In the early hours of Tuesday morning, Eliza Wasni, a 16-year-old girl from suburban Chicago, called an Uber from a Walmart parking lot in Skokie, Illinois. When her driver, Grant Nelson, arrived to pick her up, Wasni allegedly used a stolen machete and knife to brutally hack him to death before attempting to flee in the victim’s blood-stained car. On Wednesday, Wasni appeared in court for a bail hearing, but online, she had already been tried and convicted, as thousands of users flooded to her then-public Facebook profile, leaving hundreds of graphically violent threats, moral condemnations, insults, or messages of grief and rage.
On Thursday, a Cook County, Illinois, judge denied Wasni bail. She will be tried as an adult. Nelson, her 34-year-old victim, managed to escape, but died of his wounds in the hospital after identifying his attacker to the police. Wasni was found by police shortly after the crime, covered in blood next to an air-conditioning unit behind a nearby building, still clutching the knife and machete. According to the Chicago Tribune, Wasni “kept her eyes mostly to the floor” during Thursday’s bail hearing, as prosecutors called her crime “heinous” and “not provoked in any manner.” Online, commenters called her much, much worse than that.
As details about the crime started to surface, members of the public and other Chicago residents found Wasni’s Facebook profile, which had a few public posts that could be commented on. And the comments started pouring in.
“Stupid dumb cunt. I’m sure you made your parents reallll proud,” wrote Jimmy Derossi, whose Facebook profile says he attended high school in the same area as the crime. “Don’t worry. You’re gonna be violated so hard in prison and your gangbanging friends won’t be there to save you.”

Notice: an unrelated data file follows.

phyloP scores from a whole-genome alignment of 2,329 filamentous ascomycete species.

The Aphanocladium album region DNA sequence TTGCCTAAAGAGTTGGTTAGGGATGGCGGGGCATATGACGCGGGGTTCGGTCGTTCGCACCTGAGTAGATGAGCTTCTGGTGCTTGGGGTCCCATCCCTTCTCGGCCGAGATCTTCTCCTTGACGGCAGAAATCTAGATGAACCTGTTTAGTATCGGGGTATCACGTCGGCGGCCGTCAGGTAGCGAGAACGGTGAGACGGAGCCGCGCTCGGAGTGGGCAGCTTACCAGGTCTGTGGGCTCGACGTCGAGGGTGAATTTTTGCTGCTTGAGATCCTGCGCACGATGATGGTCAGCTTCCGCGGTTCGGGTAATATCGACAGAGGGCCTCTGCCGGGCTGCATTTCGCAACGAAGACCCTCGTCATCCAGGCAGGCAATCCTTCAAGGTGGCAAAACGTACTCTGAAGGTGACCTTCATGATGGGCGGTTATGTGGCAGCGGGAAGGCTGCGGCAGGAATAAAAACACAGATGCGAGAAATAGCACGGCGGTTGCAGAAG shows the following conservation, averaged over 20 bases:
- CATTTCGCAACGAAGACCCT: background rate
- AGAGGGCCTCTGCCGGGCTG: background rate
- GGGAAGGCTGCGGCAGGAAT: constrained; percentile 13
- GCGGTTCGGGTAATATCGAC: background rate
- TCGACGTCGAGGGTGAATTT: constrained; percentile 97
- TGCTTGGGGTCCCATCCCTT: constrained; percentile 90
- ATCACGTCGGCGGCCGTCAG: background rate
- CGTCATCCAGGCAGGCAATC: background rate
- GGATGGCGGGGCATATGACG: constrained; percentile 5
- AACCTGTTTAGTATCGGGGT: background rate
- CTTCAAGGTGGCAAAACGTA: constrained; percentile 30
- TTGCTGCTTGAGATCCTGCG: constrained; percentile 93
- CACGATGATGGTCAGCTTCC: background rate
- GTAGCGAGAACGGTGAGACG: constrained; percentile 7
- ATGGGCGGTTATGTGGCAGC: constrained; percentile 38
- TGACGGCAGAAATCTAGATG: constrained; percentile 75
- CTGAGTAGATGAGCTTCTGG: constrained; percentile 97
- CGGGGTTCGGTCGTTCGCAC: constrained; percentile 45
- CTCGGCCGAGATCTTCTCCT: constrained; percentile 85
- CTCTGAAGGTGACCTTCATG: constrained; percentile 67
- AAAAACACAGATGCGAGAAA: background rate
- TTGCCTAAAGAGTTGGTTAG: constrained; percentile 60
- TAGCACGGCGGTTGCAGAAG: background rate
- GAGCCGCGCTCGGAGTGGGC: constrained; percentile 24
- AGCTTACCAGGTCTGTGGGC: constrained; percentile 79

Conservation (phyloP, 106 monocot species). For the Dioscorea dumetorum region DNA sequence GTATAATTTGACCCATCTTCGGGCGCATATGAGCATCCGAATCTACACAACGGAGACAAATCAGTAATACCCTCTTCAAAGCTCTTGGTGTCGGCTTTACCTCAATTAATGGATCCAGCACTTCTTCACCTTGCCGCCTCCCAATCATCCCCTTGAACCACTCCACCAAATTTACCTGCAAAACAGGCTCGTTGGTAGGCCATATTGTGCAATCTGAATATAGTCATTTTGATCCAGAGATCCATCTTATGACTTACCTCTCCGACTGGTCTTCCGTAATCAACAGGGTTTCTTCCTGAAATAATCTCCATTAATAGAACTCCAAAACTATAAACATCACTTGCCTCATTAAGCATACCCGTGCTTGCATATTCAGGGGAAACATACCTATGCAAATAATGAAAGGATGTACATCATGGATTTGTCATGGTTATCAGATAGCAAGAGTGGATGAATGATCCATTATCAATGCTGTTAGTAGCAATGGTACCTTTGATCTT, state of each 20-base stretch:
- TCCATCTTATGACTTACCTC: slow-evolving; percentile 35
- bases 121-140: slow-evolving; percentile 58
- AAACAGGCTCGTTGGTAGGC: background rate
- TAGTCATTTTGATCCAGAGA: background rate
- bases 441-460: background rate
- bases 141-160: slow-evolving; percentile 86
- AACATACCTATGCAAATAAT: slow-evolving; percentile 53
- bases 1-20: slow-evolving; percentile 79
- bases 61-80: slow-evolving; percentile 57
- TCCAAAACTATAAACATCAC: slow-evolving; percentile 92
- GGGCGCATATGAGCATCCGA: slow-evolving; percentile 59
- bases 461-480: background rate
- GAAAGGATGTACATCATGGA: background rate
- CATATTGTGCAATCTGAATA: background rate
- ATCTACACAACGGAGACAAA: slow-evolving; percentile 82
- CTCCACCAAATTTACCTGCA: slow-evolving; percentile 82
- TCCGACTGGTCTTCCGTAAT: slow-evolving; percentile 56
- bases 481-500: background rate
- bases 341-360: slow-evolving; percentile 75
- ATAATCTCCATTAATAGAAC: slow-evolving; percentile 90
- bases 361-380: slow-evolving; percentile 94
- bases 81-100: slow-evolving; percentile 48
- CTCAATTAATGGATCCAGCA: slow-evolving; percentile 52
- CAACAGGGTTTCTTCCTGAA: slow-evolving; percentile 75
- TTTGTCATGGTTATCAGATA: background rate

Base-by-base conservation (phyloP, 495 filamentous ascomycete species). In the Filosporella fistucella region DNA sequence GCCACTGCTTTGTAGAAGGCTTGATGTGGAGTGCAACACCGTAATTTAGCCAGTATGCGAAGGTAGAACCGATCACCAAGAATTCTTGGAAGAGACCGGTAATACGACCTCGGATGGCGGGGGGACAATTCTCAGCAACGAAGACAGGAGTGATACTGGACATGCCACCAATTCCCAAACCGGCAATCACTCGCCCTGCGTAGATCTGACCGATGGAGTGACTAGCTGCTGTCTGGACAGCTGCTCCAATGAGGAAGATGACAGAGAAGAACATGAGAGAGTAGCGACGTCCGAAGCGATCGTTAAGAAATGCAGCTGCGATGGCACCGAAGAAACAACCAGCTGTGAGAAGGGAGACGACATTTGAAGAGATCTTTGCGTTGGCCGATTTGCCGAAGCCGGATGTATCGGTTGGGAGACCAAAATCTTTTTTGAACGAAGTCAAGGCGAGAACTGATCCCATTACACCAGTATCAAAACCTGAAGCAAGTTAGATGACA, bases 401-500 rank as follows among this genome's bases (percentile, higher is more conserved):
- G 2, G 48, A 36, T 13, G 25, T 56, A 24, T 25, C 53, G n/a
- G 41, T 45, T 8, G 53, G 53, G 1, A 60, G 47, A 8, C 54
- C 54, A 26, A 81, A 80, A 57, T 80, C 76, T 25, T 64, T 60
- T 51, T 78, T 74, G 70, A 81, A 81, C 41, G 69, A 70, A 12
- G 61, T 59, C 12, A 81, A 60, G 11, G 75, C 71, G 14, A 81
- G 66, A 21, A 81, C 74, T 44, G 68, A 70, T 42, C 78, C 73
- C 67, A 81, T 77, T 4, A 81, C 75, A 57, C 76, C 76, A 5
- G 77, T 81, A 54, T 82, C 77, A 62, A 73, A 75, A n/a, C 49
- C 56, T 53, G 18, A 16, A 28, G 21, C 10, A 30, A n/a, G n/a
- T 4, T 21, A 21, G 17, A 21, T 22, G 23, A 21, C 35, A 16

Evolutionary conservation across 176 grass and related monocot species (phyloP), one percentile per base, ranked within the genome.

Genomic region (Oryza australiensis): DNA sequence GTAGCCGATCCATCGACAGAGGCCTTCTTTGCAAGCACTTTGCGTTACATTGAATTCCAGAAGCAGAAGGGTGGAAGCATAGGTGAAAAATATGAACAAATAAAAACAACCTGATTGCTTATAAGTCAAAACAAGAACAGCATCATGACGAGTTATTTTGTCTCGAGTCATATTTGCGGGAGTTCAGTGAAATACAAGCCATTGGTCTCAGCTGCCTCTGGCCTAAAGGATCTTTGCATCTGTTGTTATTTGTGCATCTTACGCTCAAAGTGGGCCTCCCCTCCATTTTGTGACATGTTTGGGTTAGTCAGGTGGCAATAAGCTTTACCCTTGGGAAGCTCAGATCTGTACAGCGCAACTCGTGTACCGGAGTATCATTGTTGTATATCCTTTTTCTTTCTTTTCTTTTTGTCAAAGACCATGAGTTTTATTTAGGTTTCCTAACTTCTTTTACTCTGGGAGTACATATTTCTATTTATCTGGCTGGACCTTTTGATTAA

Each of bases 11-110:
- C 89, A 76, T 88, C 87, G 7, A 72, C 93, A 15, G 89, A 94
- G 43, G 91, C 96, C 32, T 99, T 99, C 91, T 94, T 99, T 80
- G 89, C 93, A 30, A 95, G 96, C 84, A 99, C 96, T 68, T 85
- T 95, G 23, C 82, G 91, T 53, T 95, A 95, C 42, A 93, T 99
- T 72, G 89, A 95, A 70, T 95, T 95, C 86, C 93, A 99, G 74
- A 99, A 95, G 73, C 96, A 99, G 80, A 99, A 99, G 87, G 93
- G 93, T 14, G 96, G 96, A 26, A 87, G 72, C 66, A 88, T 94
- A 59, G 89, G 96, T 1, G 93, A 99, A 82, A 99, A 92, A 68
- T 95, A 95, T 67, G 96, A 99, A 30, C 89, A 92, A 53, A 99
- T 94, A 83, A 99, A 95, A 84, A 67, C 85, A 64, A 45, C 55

Derossi’s comment goes on, and it was one of many — nearly 500 — expressing rage, hate, disbelief, and grief over the crime. Wasni’s trial has yet to begin, but all evidence suggests she is guilty: She was allegedly found holding both of the murder weapons, and did not respond to police, forcing them to subdue her with a Taser.
We do know a few things about her: she lived with her mother, a single parent, on the north side of Chicago (as reported by the Tribune), where she was enrolled at Taft High School for a short time in February of this year.
Her online presence, for a teen, was relatively sparse. She had both an Instagram and Twitter profile, but the former is private, with only one post, and the latter has no tweets. In the “About Me” section of her Facebook profile, Wasni wrote: “I will Always Be Myself.” She had a handful of pictures uploaded — a few selfies, a photo or two of friends. At some point, she or a guardian registered her on KidsCasting, a talent website for child actors.
In the middle ages, criminals were often punished for various crimes by time in the stocks: two heavy planks, placed over the arms or legs, immobilizing the prisoner in an uncomfortable or humiliating position, often in the public square. Other citizens, as a form of entertainment, were encouraged to throw rotten vegetables and other refuse at the condemned. If their crimes were particularly severe, citizens would throw stones and human excrement. Wasni is almost certainly guilty. She will go to trial and she will, evidence suggests, be convicted. But she is also a 16-year-old child. Police have still not announced a motive for the crime; there have been no toxicology reports, nor psychiatric evaluations released to the public.
Taft High School’s principal, Mark Grishaber, told DNAinfo that Wasni was “in and out of therapeutic hospitals,” both before and after her eight-day enrollment at his school.
“Her case manager told me she shouldn’t have even been allowed to enroll at Taft, and hearing about this, I guess she was right,” Grishaber told DNAinfo. “It’s just so odd, and very tragic … I don’t think anyone even knew who she was.”
Many of the public comments on her page lamented the fact that Illinois no longer has the death penalty, or wished her a far more gruesome end than the lethal cocktail of drugs used for executions in the United States. While Wasni sat in a holding cell and in the courtroom, on the internet she was in the stocks. It’s unlikely that Wasni had internet access while being held by the police (inmates are forbidden from using the internet by the Illinois DOC, though Wasni isn’t in that system yet). Her Facebook profile was deactivated on Thursday afternoon.
Inverse reached out to Facebook to ask what its policies are concerning violent speech in this context. We’ll update this post when we hear back. It’s unclear if Wasni deleted her page herself, or if Facebook deactivated it. Wasni’s mother has not spoken publicly.